The 2016 Healthy Diet Score report by Csiro, the government’s science agency, canvassed the dietary habits of more than 86,500 adults across the country over a 12-month period.
With almost 47,000 additional surveys completed since then, that figure now stands at just 59 out of 100, confirming that Australian diets are worse than first thought.
An early snapshot of the survey results released in August last year awarded the nation's diet a score of 61 on a 100-point scale.
"We have an image of being fit and healthy, but with a collective diet score of 59/100 that image could be very different unless we act now," said Csiro research director Manny Noakes.
According to the 2016 Healthy Diet Score, 80% of respondents received an individual score below 70, the benchmark figure.
"If we can raise our collective score by just over 10 points, we help Australia mitigate against the growing rates of obesity and lifestyle diseases such as heart disease, type 2 diabetes and a third of all cancers," said Prof. Noakes.
"All people need to do is halve the bad and double the good. In other words, halve the amount of discretionary food you eat and double your vegetable intake."
People across Australia, in all occupations and age groups, were invited to participate in the online survey between May 2015 and June 2016.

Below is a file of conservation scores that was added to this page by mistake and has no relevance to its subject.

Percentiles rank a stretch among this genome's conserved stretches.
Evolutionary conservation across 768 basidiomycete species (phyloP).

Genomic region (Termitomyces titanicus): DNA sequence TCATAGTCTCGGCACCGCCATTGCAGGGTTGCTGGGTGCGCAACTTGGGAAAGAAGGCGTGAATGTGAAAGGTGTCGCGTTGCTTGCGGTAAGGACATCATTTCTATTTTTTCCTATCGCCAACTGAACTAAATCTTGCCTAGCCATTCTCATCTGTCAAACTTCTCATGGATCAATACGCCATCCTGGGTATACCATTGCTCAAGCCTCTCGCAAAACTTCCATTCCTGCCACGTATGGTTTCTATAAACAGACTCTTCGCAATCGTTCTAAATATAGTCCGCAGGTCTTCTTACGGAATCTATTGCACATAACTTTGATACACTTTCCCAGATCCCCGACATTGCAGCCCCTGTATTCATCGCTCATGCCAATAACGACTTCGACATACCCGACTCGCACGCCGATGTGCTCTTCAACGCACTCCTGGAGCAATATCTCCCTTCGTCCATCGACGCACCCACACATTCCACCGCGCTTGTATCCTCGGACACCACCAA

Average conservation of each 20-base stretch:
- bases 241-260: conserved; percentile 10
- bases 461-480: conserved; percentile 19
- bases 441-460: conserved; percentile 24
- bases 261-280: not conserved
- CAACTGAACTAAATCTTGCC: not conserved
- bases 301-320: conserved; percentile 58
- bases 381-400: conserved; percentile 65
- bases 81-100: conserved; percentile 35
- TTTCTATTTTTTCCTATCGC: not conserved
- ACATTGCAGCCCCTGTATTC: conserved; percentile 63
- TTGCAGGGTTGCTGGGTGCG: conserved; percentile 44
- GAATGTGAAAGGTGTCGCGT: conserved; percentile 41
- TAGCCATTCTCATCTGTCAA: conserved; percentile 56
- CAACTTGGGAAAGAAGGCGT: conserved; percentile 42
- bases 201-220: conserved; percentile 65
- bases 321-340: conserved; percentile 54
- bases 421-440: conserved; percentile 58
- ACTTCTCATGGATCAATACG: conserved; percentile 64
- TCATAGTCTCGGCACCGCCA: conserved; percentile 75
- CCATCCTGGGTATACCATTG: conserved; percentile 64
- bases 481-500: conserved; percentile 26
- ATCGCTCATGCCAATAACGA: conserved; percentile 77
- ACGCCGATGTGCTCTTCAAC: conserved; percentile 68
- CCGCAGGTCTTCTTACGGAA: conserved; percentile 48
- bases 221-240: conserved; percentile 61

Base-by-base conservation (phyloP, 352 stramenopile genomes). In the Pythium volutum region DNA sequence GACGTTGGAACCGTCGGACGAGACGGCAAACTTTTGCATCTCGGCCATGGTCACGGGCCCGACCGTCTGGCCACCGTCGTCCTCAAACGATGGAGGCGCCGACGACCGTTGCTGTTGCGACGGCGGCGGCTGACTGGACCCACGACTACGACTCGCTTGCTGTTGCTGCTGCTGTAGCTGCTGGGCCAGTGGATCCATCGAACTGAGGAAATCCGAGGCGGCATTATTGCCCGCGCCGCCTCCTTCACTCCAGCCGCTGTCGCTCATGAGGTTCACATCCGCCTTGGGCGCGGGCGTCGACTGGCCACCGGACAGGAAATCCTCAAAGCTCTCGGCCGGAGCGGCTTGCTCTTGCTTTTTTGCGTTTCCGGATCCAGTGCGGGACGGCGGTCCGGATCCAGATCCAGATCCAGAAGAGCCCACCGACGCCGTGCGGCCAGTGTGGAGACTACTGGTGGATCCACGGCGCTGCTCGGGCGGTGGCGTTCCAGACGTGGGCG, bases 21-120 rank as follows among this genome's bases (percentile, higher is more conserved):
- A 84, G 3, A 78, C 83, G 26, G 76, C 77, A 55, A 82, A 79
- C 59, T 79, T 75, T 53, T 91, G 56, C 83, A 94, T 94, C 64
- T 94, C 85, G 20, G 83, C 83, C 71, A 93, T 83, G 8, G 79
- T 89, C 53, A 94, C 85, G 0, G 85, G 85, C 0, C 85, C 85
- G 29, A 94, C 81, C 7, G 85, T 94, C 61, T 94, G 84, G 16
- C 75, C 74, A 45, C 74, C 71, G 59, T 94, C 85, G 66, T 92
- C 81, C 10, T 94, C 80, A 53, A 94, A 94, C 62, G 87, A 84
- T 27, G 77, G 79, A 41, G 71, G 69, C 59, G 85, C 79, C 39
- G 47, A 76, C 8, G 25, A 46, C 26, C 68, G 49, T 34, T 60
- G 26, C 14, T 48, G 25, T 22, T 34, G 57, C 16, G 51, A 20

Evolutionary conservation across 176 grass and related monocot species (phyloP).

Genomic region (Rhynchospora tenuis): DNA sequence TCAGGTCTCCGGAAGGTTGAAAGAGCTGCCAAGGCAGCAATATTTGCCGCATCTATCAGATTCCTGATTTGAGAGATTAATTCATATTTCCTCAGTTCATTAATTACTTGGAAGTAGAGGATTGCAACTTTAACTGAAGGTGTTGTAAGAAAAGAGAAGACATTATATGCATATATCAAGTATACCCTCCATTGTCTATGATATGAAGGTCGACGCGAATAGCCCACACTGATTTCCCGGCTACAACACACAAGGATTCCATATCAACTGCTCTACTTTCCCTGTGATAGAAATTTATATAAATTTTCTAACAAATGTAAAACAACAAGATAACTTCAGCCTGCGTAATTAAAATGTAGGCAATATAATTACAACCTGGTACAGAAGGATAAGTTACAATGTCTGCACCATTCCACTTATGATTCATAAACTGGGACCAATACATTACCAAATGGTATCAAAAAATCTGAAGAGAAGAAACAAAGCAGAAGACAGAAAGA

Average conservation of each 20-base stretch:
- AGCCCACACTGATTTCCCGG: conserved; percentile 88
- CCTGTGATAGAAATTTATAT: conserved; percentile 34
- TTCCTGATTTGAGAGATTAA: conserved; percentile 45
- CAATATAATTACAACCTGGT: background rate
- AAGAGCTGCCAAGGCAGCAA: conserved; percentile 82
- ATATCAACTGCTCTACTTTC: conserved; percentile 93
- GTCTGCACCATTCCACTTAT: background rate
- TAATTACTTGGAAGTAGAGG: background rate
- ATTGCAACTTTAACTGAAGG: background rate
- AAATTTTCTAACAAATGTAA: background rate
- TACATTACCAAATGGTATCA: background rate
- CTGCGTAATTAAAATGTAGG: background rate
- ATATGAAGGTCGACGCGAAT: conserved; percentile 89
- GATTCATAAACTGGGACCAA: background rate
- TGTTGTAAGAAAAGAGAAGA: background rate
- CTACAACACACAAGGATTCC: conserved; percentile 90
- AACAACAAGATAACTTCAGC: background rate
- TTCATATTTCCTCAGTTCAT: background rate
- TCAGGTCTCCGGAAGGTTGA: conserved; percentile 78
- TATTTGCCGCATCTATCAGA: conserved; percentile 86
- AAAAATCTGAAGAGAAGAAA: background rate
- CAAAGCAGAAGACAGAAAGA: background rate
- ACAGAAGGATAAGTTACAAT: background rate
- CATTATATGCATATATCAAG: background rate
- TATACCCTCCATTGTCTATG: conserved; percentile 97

Csiro researchers then used this information to create a detailed picture of the country's eating habits.
The closest Australians got to meeting official dietary guidelines was in the “fruit” food group where 49% of respondents said they met the recommended intake—though that means over half the population still have room to improve.
Of greater concern is dietary performance in regard to discretionary, or junk foods.
Just 1% of Australians are abstaining from junk food, while more than a third admitted to eating more than the recommended maximum allowance.
"We find that there is often a tendency to under-report on certain types of food, so in all likelihood that figure is even higher," Prof. Noakes said.
The report showed that women have slightly better nutritional levels than men.
Construction workers were among those with the poorest diets, while public servants, estate agents and health industry workers reported some of the healthiest eating patterns.
The report also tracked food avoidance in diets for the first time, and found that approximately one in three Australian adults avoid one or more foods such as gluten, dairy or meat.
"It is never too late to eat better and increase your score, and the nation's," Prof Noakes added.